In the posthumous essay collection What I Came to Say (1989), Raymond Williams remarks in the course of an essay on nineteenth-century cultural developments: ‘The lecture is worth a special note, because it is so often overlooked or treated as an extreme minority form. It is significant how much of the important social thought of the century was in lecture form: from Coleridge through Carlyle and Ruskin to Morris. We know far too little about the audiences at these lectures, but in cases where research has been done – as on Ruskin’s lectures at Bradford – it is clear that quite large and general lecture audiences were a significant feature of nineteenth-century urban culture’ (p.125).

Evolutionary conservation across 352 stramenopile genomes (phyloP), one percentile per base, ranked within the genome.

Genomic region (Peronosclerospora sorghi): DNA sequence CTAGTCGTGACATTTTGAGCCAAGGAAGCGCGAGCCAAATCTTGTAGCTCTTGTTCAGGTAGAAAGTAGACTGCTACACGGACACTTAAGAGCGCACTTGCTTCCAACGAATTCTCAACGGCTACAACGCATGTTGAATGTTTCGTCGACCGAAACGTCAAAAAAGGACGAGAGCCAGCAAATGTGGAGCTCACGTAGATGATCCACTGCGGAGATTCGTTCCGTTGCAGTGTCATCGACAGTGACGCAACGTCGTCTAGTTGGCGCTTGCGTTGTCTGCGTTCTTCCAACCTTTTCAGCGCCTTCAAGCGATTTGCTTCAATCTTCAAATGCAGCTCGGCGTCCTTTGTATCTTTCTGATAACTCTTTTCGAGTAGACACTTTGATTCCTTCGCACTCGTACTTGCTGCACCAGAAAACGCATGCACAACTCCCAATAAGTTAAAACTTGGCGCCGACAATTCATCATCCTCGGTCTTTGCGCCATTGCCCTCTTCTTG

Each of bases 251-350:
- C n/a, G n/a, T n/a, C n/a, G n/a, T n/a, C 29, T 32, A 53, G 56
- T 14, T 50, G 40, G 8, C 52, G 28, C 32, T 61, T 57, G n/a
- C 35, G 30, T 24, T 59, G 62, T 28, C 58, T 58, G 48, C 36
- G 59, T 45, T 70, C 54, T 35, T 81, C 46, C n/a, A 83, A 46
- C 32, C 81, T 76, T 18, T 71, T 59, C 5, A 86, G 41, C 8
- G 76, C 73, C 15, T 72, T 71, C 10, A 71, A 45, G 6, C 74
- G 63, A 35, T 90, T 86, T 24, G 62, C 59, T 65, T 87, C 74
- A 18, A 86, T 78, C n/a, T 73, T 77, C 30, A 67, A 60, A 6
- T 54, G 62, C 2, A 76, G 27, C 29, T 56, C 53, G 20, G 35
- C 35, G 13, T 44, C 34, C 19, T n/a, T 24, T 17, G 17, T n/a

I’m quite sure that far too little research has been done on the audiences of Morris’s artistic and political lectures. We have a few well-known and colourful anecdotes, as when hostile students let off a stinkbomb at the back of the Holywell Music Room during one of Morris’s talks in Oxford; but sustained research into the social composition of his audiences, and the effects of his thought and rhetoric upon them, remains to be done. So here, one would think, is a worthy PhD project for a student in search of a topic.